Gold now needs blockchain in an ironic twist of fate

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Two of the most notable players in the global gold industry are collaborating to design a scheme to help investors “trust that their gold is genuine and has been responsibly and sustainably sourced.”

The London Bullion Market Association (LBMA) and the World Gold Council (WGC) are developing a new international system of gold bar integrity, chain of custody, and provenance. The world’s oldest store of value is ironically reaching out to decentralized ledger technology to prove its legitimacy.

The partnership selected aXedras and Peer Ledger to demonstrate the efficacy of their blockchain technology. aXedras produce a product they call the Bullion Integrity Ledger™, a “product platform that connects all stakeholders of the global precious metal industry.”

Meanwhile Peer Ledger “use blockchain technology to solve environmental, social and governance problems in global supply chains.” Neither company runs a public blockchain or publicly tradable token.

The news is not necessarily bullish for the broader crypto market. Both companies operate private blockchains instead of a public ledger that most people are familiar with.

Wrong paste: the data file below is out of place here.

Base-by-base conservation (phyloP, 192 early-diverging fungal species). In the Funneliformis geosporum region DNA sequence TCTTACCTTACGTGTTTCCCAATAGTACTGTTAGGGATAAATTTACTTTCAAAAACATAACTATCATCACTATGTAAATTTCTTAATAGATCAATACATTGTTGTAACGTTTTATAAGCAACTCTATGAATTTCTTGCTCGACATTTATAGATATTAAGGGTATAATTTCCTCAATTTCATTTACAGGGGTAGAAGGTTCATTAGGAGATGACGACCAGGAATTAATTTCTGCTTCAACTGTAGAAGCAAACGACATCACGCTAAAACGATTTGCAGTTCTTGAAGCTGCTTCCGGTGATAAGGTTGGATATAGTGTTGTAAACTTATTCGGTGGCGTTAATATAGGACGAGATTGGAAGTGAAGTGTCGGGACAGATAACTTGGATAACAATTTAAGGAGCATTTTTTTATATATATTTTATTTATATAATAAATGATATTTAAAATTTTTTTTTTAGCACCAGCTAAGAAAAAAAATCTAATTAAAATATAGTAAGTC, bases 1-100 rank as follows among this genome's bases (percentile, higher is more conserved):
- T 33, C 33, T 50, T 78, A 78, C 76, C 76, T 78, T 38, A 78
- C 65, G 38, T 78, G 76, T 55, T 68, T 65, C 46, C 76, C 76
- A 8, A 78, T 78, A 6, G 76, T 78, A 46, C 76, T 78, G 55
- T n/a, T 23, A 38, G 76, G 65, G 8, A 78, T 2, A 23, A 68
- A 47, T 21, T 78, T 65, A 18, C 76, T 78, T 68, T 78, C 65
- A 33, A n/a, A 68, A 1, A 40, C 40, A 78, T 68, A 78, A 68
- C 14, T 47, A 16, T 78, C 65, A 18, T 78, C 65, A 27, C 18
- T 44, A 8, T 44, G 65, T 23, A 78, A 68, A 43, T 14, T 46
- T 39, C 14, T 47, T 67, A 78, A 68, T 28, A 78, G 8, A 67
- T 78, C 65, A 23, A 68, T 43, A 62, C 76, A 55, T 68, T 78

Further, Peer Ledger criticized Bitcoin for using “copious amounts of energy to perform,” whereas their blockchain’s “energy consumption is comparable to other cloud-based technologies companies already use.” Private blockchains remove the transparency and trustless nature of decentralized public ledgers like Bitcoin or Ethereum.

The goal is to inspire the gold industry to adopt this technology so that all gold bars are documented and tracked throughout the entire journey from mine to jewelry manufacturers.

Ruth Crowell, Chief Executive Officer, LBMA, commented:

“The international trade in wholesale, physical gold depends on confidence. The initiative announced today underlines the confidence that all participants in the market can have in the integrity and accountability of the gold they trade, and the gold they buy. This is a major advance in furthering transparency for the common good of the gold industry.”

A private, permissioned blockchain, means that only a selected number of individuals are authorized to update the blockchain, which is only visible to authorized users. Given their goal to create a “proof of providence” for the precious metals industry it seems counterintuitive to use a system that can be easily changed by authorized individuals. An auditor cannot know that they have been given the correct version of the ledger if they do not have full visibility of the blockchain.

The simple question becomes, what is the point? The gold industry is experimenting with blockchain within a remit that renders moot the best parts of the technology. A cynical person may think the initiative has been designed to fail. Bitcoin is the biggest threat to gold’s position as the world’s premier store of value after all.

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